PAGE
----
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IU gains Russian Flagship, marking unprecedented number for U.S. institutions



With the addition of Russian to its lineup of intensive language studies this year, IU now has four language flagship programs – more than any other U.S. institution.  

Maria Shardakova, director of the IU Russian Flagship, said the program application was originally denied in 2009. Since then, IU has bolstered curriculum and used other flagships as models for what they would need the second time around.

“We are very excited that this time around we were finally able to pull it off,” Shardakova said.

IU’s other flagship programs include Arabic, Chinese and Turkish. The language flagships are intensive programs for critical languages designed to help students build fluency and become miniature experts in that field. Shardakova said many students later go on to do government work, so political speech in the language is important.

Timeline for IU Flagship programs. Vivek Rao Buy Photos

The language flagship programs are designed to increase fluency in the language and knowledge about the culture. The Department of Defense funds the program and typically awards one or two flagships per language available for application. Universities apply to be awarded the programs.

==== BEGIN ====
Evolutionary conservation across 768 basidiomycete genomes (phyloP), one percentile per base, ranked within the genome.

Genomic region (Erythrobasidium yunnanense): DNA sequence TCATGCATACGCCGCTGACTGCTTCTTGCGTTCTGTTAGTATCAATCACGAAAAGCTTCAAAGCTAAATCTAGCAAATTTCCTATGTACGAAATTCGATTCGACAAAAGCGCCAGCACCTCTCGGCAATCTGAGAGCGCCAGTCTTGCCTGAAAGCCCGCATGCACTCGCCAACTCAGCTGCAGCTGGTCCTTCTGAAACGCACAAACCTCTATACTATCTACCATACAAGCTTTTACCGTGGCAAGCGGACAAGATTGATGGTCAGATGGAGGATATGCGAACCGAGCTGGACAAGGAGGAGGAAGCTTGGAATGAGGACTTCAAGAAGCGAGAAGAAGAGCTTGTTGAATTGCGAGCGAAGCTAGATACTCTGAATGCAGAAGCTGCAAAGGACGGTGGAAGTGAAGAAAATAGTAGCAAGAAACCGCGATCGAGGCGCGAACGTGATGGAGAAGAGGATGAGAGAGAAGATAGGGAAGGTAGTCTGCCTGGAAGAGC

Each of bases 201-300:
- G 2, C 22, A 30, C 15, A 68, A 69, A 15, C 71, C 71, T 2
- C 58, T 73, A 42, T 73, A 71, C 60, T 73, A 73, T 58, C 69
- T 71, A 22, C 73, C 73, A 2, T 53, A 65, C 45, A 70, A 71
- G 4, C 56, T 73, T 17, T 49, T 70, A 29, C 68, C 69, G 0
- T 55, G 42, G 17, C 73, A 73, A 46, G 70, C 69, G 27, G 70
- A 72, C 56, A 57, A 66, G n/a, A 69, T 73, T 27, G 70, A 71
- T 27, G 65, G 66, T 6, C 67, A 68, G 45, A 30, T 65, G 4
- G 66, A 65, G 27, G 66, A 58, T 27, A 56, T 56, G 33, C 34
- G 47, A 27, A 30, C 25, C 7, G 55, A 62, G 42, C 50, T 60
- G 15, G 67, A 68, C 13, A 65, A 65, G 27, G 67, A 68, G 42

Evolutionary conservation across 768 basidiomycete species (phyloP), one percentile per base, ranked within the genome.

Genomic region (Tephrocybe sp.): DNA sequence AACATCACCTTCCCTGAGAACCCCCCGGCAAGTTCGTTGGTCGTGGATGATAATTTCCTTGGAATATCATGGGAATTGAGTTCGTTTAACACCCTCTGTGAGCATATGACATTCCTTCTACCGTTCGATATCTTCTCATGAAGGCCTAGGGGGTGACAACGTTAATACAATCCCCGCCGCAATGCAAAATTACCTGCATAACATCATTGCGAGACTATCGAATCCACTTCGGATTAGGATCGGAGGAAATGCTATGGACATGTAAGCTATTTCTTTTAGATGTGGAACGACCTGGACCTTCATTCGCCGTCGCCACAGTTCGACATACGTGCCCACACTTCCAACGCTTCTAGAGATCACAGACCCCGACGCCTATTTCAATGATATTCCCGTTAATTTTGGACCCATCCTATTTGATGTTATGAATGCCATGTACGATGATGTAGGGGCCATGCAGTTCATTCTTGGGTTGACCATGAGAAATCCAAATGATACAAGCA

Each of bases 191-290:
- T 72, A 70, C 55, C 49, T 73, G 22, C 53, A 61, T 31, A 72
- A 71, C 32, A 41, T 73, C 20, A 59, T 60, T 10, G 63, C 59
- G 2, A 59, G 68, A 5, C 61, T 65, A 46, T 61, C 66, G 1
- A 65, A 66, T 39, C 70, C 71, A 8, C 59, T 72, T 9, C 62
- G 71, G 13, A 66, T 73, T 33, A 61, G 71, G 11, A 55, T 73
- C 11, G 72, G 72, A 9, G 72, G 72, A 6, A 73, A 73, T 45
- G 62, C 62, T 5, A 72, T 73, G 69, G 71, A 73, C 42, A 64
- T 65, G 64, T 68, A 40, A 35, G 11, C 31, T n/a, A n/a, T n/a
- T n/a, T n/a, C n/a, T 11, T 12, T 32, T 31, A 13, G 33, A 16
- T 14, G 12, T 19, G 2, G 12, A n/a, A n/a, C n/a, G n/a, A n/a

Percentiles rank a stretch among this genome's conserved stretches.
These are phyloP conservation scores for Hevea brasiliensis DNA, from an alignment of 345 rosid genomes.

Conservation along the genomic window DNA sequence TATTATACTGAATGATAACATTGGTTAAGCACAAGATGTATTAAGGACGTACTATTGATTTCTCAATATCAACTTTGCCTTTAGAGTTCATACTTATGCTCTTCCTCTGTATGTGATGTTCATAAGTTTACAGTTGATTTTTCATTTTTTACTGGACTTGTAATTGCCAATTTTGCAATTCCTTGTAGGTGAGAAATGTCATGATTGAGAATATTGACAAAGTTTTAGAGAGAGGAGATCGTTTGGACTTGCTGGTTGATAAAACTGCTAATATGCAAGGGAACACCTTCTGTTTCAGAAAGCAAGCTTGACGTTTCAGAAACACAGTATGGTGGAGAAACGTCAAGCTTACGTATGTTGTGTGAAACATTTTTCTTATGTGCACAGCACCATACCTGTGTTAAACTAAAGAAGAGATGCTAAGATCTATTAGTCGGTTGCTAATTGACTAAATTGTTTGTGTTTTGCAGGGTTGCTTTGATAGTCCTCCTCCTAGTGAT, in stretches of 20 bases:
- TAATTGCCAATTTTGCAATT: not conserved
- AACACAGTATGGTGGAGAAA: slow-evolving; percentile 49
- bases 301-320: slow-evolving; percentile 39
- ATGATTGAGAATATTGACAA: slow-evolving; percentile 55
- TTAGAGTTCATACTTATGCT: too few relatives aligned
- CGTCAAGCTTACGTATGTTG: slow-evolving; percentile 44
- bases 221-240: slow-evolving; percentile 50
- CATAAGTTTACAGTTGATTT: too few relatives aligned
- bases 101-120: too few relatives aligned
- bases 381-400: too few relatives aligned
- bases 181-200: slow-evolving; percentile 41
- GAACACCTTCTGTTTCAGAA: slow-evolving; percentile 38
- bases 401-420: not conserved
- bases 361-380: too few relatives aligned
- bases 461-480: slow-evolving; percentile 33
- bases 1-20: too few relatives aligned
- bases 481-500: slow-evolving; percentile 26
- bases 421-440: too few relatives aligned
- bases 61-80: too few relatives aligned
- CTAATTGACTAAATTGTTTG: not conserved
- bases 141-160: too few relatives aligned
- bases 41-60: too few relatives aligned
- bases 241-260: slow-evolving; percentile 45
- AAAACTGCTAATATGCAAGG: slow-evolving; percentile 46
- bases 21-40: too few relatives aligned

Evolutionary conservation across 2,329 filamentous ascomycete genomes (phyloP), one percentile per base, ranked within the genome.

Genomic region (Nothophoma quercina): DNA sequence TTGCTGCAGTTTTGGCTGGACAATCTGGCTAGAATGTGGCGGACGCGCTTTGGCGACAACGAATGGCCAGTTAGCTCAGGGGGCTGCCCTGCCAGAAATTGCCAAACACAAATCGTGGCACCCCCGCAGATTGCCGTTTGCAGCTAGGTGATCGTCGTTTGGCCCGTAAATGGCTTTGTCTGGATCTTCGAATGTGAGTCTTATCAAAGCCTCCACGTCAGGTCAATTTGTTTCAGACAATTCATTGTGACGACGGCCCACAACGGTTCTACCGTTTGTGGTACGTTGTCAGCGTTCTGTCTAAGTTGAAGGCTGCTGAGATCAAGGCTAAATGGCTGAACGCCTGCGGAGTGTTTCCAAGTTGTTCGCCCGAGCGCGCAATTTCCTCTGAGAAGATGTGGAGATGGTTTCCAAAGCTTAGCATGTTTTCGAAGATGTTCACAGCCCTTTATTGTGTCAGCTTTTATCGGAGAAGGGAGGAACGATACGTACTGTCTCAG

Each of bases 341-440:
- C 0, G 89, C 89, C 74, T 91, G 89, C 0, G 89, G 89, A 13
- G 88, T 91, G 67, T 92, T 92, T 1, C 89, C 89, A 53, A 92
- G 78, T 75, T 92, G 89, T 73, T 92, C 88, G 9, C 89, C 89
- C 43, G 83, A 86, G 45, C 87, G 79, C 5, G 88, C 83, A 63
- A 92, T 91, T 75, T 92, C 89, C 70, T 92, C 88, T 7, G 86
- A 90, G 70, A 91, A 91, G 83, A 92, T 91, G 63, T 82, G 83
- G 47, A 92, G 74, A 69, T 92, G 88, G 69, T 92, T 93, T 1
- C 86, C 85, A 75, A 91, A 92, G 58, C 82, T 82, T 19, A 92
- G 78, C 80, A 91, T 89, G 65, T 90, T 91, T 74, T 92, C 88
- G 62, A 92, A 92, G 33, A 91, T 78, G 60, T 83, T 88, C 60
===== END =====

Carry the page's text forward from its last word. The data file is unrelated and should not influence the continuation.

Jeff Holdeman, director of undergraduate studies for Slavic and East European languages and cultures, said the University of Wisconsin is one of the closest universities in terms of number of flagships, having one in Russian and another in Korean. The University of Wisconsin beat out IU for the Russian Flagship in 2009.

“We tied with Wisconsin, and there’s an interesting little story there about how they gave us Turkish and gave Wisconsin Russian,” Holdeman said. 

Holdeman said that Wisconsin and IU applied for the Turkish and Russian Flagship programs back in 2009. IU’s curriculum was stronger in Turkish studies, and Wisconsin had the upper hand in terms of Russian curriculum. 

Shardakova said she wants students to know they can start in their first semester of taking a Russian course, and students can get involved in the program as early as they want. 

IU was awarded the flagship due to the 129 students currently enrolled in Russian courses and the overlap of the current curriculum and the flagship curriculum. Holdeman helps fill in any gaps between the flagship program and IU’s current Russian curriculum.

“Most of the curriculum was already in place," Holdeman said. "We learned a lot from when we first applied for the flagship, so I think that made us a very strong candidate in the competition because we already had so many of our courses in place." 

Another facet of the program is the diversity of the fields in which a student can study, Holdeman said. While the program does offer many courses for undergraduates pursuing future government careers, the breadth and depth of the program allows for many professions to be represented.

“We try to offer courses with themes to them," Holdeman said. "We have a course in political Russian, we have another in business Russian.We have one that is Russian for the social sciences, Russian for the arts and humanities.” 

Holdeman said he believes the program will help students try out different subjects and broaden their academic interests.

“Students can come see if Russian is for you, in a very rich environment for students to study Russian,” Holdeman said.

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